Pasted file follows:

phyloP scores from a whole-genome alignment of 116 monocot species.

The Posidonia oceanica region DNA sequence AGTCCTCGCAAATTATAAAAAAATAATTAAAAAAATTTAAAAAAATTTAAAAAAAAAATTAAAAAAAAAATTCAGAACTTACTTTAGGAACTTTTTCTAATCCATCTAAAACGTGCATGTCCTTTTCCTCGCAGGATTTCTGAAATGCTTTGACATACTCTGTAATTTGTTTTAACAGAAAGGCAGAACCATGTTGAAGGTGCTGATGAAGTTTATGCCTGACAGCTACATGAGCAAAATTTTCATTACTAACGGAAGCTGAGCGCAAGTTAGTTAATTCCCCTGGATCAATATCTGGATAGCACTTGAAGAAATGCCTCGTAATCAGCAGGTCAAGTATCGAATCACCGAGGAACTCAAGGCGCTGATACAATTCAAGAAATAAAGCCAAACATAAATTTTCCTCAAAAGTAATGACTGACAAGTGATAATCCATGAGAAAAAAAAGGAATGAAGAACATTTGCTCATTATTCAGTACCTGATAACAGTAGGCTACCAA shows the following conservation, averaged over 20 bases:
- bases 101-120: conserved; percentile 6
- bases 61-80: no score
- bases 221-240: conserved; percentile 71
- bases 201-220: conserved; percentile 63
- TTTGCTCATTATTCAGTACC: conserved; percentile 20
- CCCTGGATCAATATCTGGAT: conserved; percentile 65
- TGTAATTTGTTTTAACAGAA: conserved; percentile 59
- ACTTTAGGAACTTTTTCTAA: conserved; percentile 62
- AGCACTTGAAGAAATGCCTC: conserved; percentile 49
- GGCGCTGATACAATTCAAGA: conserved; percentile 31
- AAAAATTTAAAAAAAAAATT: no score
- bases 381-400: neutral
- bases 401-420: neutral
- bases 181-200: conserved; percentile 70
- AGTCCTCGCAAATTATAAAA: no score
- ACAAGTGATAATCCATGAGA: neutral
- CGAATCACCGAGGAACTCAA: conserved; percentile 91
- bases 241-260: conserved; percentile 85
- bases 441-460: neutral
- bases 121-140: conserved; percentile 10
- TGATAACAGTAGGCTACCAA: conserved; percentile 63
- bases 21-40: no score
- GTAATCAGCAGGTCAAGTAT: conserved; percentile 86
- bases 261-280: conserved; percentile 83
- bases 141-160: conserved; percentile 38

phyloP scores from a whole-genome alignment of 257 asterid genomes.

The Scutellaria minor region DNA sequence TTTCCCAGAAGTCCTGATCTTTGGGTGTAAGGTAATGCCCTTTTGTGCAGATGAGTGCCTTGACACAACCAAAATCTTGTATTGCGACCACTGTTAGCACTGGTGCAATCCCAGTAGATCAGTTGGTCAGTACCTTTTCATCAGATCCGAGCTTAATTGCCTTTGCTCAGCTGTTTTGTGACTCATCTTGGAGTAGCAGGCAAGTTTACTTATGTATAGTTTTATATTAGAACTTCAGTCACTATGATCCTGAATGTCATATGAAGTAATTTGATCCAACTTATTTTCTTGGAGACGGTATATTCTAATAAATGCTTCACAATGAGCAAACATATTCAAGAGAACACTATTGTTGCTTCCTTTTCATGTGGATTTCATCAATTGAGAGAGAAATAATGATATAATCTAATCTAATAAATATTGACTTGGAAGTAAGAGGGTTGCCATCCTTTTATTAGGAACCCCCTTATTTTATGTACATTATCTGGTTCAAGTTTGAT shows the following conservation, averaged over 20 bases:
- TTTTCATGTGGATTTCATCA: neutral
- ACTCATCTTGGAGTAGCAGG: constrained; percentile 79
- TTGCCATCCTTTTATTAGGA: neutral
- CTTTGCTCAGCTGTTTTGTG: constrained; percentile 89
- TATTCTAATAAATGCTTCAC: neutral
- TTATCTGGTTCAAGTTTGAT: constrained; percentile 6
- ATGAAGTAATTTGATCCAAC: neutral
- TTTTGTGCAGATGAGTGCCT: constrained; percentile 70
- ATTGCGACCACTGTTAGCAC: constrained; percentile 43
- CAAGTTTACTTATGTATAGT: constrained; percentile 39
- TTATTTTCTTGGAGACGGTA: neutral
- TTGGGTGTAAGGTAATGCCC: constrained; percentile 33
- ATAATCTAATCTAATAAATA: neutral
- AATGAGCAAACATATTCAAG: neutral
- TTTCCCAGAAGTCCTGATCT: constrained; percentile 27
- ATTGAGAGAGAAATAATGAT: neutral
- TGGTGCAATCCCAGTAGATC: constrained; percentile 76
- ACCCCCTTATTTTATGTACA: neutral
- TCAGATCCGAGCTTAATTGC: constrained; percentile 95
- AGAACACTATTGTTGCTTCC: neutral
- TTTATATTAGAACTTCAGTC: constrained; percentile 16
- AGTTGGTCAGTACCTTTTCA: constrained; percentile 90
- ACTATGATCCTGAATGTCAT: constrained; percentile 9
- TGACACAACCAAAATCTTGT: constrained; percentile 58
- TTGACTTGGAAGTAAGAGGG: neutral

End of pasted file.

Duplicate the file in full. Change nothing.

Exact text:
phyloP scores from a whole-genome alignment of 116 monocot species.

The Posidonia oceanica region DNA sequence AGTCCTCGCAAATTATAAAAAAATAATTAAAAAAATTTAAAAAAATTTAAAAAAAAAATTAAAAAAAAAATTCAGAACTTACTTTAGGAACTTTTTCTAATCCATCTAAAACGTGCATGTCCTTTTCCTCGCAGGATTTCTGAAATGCTTTGACATACTCTGTAATTTGTTTTAACAGAAAGGCAGAACCATGTTGAAGGTGCTGATGAAGTTTATGCCTGACAGCTACATGAGCAAAATTTTCATTACTAACGGAAGCTGAGCGCAAGTTAGTTAATTCCCCTGGATCAATATCTGGATAGCACTTGAAGAAATGCCTCGTAATCAGCAGGTCAAGTATCGAATCACCGAGGAACTCAAGGCGCTGATACAATTCAAGAAATAAAGCCAAACATAAATTTTCCTCAAAAGTAATGACTGACAAGTGATAATCCATGAGAAAAAAAAGGAATGAAGAACATTTGCTCATTATTCAGTACCTGATAACAGTAGGCTACCAA shows the following conservation, averaged over 20 bases:
- bases 101-120: conserved; percentile 6
- bases 61-80: no score
- bases 221-240: conserved; percentile 71
- bases 201-220: conserved; percentile 63
- TTTGCTCATTATTCAGTACC: conserved; percentile 20
- CCCTGGATCAATATCTGGAT: conserved; percentile 65
- TGTAATTTGTTTTAACAGAA: conserved; percentile 59
- ACTTTAGGAACTTTTTCTAA: conserved; percentile 62
- AGCACTTGAAGAAATGCCTC: conserved; percentile 49
- GGCGCTGATACAATTCAAGA: conserved; percentile 31
- AAAAATTTAAAAAAAAAATT: no score
- bases 381-400: neutral
- bases 401-420: neutral
- bases 181-200: conserved; percentile 70
- AGTCCTCGCAAATTATAAAA: no score
- ACAAGTGATAATCCATGAGA: neutral
- CGAATCACCGAGGAACTCAA: conserved; percentile 91
- bases 241-260: conserved; percentile 85
- bases 441-460: neutral
- bases 121-140: conserved; percentile 10
- TGATAACAGTAGGCTACCAA: conserved; percentile 63
- bases 21-40: no score
- GTAATCAGCAGGTCAAGTAT: conserved; percentile 86
- bases 261-280: conserved; percentile 83
- bases 141-160: conserved; percentile 38

phyloP scores from a whole-genome alignment of 257 asterid genomes.

The Scutellaria minor region DNA sequence TTTCCCAGAAGTCCTGATCTTTGGGTGTAAGGTAATGCCCTTTTGTGCAGATGAGTGCCTTGACACAACCAAAATCTTGTATTGCGACCACTGTTAGCACTGGTGCAATCCCAGTAGATCAGTTGGTCAGTACCTTTTCATCAGATCCGAGCTTAATTGCCTTTGCTCAGCTGTTTTGTGACTCATCTTGGAGTAGCAGGCAAGTTTACTTATGTATAGTTTTATATTAGAACTTCAGTCACTATGATCCTGAATGTCATATGAAGTAATTTGATCCAACTTATTTTCTTGGAGACGGTATATTCTAATAAATGCTTCACAATGAGCAAACATATTCAAGAGAACACTATTGTTGCTTCCTTTTCATGTGGATTTCATCAATTGAGAGAGAAATAATGATATAATCTAATCTAATAAATATTGACTTGGAAGTAAGAGGGTTGCCATCCTTTTATTAGGAACCCCCTTATTTTATGTACATTATCTGGTTCAAGTTTGAT shows the following conservation, averaged over 20 bases:
- TTTTCATGTGGATTTCATCA: neutral
- ACTCATCTTGGAGTAGCAGG: constrained; percentile 79
- TTGCCATCCTTTTATTAGGA: neutral
- CTTTGCTCAGCTGTTTTGTG: constrained; percentile 89
- TATTCTAATAAATGCTTCAC: neutral
- TTATCTGGTTCAAGTTTGAT: constrained; percentile 6
- ATGAAGTAATTTGATCCAAC: neutral
- TTTTGTGCAGATGAGTGCCT: constrained; percentile 70
- ATTGCGACCACTGTTAGCAC: constrained; percentile 43
- CAAGTTTACTTATGTATAGT: constrained; percentile 39
- TTATTTTCTTGGAGACGGTA: neutral
- TTGGGTGTAAGGTAATGCCC: constrained; percentile 33
- ATAATCTAATCTAATAAATA: neutral
- AATGAGCAAACATATTCAAG: neutral
- TTTCCCAGAAGTCCTGATCT: constrained; percentile 27
- ATTGAGAGAGAAATAATGAT: neutral
- TGGTGCAATCCCAGTAGATC: constrained; percentile 76
- ACCCCCTTATTTTATGTACA: neutral
- TCAGATCCGAGCTTAATTGC: constrained; percentile 95
- AGAACACTATTGTTGCTTCC: neutral
- TTTATATTAGAACTTCAGTC: constrained; percentile 16
- AGTTGGTCAGTACCTTTTCA: constrained; percentile 90
- ACTATGATCCTGAATGTCAT: constrained; percentile 9
- TGACACAACCAAAATCTTGT: constrained; percentile 58
- TTGACTTGGAAGTAAGAGGG: neutral